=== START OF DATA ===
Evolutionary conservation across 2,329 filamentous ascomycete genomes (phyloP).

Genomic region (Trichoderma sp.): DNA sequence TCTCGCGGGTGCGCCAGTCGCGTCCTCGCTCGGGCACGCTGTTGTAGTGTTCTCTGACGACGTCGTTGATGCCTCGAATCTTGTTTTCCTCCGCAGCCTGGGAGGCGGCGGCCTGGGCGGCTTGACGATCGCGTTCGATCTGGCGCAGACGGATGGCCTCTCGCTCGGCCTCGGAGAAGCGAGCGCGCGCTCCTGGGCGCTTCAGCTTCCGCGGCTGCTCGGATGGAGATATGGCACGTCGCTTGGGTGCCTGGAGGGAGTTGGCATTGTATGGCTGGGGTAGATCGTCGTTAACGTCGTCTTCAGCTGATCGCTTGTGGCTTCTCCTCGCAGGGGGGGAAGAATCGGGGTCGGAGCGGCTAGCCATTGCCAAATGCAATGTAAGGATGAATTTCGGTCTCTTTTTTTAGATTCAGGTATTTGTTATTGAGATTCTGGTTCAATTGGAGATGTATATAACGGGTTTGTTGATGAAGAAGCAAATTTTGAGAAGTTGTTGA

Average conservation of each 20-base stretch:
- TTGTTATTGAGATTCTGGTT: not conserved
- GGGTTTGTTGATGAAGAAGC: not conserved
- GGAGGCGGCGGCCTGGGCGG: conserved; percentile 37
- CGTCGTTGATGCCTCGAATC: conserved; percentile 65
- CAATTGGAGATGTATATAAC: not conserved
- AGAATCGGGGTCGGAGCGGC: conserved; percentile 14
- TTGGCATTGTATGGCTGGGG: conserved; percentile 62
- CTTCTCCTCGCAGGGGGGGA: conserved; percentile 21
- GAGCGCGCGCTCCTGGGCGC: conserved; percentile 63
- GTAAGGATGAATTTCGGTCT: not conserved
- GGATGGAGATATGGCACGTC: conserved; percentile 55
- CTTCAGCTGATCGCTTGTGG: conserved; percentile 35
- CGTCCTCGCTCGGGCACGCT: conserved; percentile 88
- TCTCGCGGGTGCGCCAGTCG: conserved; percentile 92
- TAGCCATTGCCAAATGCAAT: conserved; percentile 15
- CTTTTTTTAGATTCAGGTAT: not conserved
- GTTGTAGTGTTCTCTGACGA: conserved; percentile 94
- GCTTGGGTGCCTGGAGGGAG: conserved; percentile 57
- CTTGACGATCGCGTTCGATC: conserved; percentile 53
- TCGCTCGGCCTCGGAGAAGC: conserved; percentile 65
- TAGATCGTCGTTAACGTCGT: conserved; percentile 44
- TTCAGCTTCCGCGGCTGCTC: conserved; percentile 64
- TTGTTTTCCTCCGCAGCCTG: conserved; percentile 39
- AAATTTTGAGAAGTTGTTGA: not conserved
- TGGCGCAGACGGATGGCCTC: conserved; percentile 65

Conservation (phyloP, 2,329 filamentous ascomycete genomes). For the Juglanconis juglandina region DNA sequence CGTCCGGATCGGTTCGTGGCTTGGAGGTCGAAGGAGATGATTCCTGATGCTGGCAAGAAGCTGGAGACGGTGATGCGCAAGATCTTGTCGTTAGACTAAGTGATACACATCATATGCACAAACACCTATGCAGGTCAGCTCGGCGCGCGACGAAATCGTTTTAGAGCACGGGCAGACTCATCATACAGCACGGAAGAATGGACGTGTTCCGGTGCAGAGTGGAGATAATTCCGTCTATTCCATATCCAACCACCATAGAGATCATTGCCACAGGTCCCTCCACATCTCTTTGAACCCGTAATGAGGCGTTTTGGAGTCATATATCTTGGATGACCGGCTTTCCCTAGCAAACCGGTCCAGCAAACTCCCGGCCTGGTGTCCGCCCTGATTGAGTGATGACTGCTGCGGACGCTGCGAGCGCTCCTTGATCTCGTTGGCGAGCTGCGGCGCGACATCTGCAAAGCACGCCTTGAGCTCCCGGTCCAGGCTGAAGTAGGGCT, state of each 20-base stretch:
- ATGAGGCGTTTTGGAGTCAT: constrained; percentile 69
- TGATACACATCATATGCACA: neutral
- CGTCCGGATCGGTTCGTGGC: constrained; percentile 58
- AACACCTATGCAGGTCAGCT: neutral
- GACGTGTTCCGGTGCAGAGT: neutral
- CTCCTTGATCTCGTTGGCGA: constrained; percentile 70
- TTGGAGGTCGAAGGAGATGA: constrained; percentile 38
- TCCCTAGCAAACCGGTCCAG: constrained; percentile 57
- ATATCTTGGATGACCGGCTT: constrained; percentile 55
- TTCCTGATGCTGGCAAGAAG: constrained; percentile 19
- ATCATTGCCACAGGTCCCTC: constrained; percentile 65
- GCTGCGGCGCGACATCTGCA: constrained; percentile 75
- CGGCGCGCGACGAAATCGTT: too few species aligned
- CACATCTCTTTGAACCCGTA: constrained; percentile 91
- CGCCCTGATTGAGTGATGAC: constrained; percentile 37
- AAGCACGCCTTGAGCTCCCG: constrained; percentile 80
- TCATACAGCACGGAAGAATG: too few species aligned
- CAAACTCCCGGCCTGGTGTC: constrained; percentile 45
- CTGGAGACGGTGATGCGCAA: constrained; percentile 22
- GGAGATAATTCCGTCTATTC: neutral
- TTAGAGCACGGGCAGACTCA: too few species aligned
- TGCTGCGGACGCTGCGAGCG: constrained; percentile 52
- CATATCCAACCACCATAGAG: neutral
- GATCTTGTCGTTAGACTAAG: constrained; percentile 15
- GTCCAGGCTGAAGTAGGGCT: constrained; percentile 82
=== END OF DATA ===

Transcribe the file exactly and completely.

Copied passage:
Evolutionary conservation across 2,329 filamentous ascomycete genomes (phyloP).

Genomic region (Trichoderma sp.): DNA sequence TCTCGCGGGTGCGCCAGTCGCGTCCTCGCTCGGGCACGCTGTTGTAGTGTTCTCTGACGACGTCGTTGATGCCTCGAATCTTGTTTTCCTCCGCAGCCTGGGAGGCGGCGGCCTGGGCGGCTTGACGATCGCGTTCGATCTGGCGCAGACGGATGGCCTCTCGCTCGGCCTCGGAGAAGCGAGCGCGCGCTCCTGGGCGCTTCAGCTTCCGCGGCTGCTCGGATGGAGATATGGCACGTCGCTTGGGTGCCTGGAGGGAGTTGGCATTGTATGGCTGGGGTAGATCGTCGTTAACGTCGTCTTCAGCTGATCGCTTGTGGCTTCTCCTCGCAGGGGGGGAAGAATCGGGGTCGGAGCGGCTAGCCATTGCCAAATGCAATGTAAGGATGAATTTCGGTCTCTTTTTTTAGATTCAGGTATTTGTTATTGAGATTCTGGTTCAATTGGAGATGTATATAACGGGTTTGTTGATGAAGAAGCAAATTTTGAGAAGTTGTTGA

Average conservation of each 20-base stretch:
- TTGTTATTGAGATTCTGGTT: not conserved
- GGGTTTGTTGATGAAGAAGC: not conserved
- GGAGGCGGCGGCCTGGGCGG: conserved; percentile 37
- CGTCGTTGATGCCTCGAATC: conserved; percentile 65
- CAATTGGAGATGTATATAAC: not conserved
- AGAATCGGGGTCGGAGCGGC: conserved; percentile 14
- TTGGCATTGTATGGCTGGGG: conserved; percentile 62
- CTTCTCCTCGCAGGGGGGGA: conserved; percentile 21
- GAGCGCGCGCTCCTGGGCGC: conserved; percentile 63
- GTAAGGATGAATTTCGGTCT: not conserved
- GGATGGAGATATGGCACGTC: conserved; percentile 55
- CTTCAGCTGATCGCTTGTGG: conserved; percentile 35
- CGTCCTCGCTCGGGCACGCT: conserved; percentile 88
- TCTCGCGGGTGCGCCAGTCG: conserved; percentile 92
- TAGCCATTGCCAAATGCAAT: conserved; percentile 15
- CTTTTTTTAGATTCAGGTAT: not conserved
- GTTGTAGTGTTCTCTGACGA: conserved; percentile 94
- GCTTGGGTGCCTGGAGGGAG: conserved; percentile 57
- CTTGACGATCGCGTTCGATC: conserved; percentile 53
- TCGCTCGGCCTCGGAGAAGC: conserved; percentile 65
- TAGATCGTCGTTAACGTCGT: conserved; percentile 44
- TTCAGCTTCCGCGGCTGCTC: conserved; percentile 64
- TTGTTTTCCTCCGCAGCCTG: conserved; percentile 39
- AAATTTTGAGAAGTTGTTGA: not conserved
- TGGCGCAGACGGATGGCCTC: conserved; percentile 65

Conservation (phyloP, 2,329 filamentous ascomycete genomes). For the Juglanconis juglandina region DNA sequence CGTCCGGATCGGTTCGTGGCTTGGAGGTCGAAGGAGATGATTCCTGATGCTGGCAAGAAGCTGGAGACGGTGATGCGCAAGATCTTGTCGTTAGACTAAGTGATACACATCATATGCACAAACACCTATGCAGGTCAGCTCGGCGCGCGACGAAATCGTTTTAGAGCACGGGCAGACTCATCATACAGCACGGAAGAATGGACGTGTTCCGGTGCAGAGTGGAGATAATTCCGTCTATTCCATATCCAACCACCATAGAGATCATTGCCACAGGTCCCTCCACATCTCTTTGAACCCGTAATGAGGCGTTTTGGAGTCATATATCTTGGATGACCGGCTTTCCCTAGCAAACCGGTCCAGCAAACTCCCGGCCTGGTGTCCGCCCTGATTGAGTGATGACTGCTGCGGACGCTGCGAGCGCTCCTTGATCTCGTTGGCGAGCTGCGGCGCGACATCTGCAAAGCACGCCTTGAGCTCCCGGTCCAGGCTGAAGTAGGGCT, state of each 20-base stretch:
- ATGAGGCGTTTTGGAGTCAT: constrained; percentile 69
- TGATACACATCATATGCACA: neutral
- CGTCCGGATCGGTTCGTGGC: constrained; percentile 58
- AACACCTATGCAGGTCAGCT: neutral
- GACGTGTTCCGGTGCAGAGT: neutral
- CTCCTTGATCTCGTTGGCGA: constrained; percentile 70
- TTGGAGGTCGAAGGAGATGA: constrained; percentile 38
- TCCCTAGCAAACCGGTCCAG: constrained; percentile 57
- ATATCTTGGATGACCGGCTT: constrained; percentile 55
- TTCCTGATGCTGGCAAGAAG: constrained; percentile 19
- ATCATTGCCACAGGTCCCTC: constrained; percentile 65
- GCTGCGGCGCGACATCTGCA: constrained; percentile 75
- CGGCGCGCGACGAAATCGTT: too few species aligned
- CACATCTCTTTGAACCCGTA: constrained; percentile 91
- CGCCCTGATTGAGTGATGAC: constrained; percentile 37
- AAGCACGCCTTGAGCTCCCG: constrained; percentile 80
- TCATACAGCACGGAAGAATG: too few species aligned
- CAAACTCCCGGCCTGGTGTC: constrained; percentile 45
- CTGGAGACGGTGATGCGCAA: constrained; percentile 22
- GGAGATAATTCCGTCTATTC: neutral
- TTAGAGCACGGGCAGACTCA: too few species aligned
- TGCTGCGGACGCTGCGAGCG: constrained; percentile 52
- CATATCCAACCACCATAGAG: neutral
- GATCTTGTCGTTAGACTAAG: constrained; percentile 15
- GTCCAGGCTGAAGTAGGGCT: constrained; percentile 82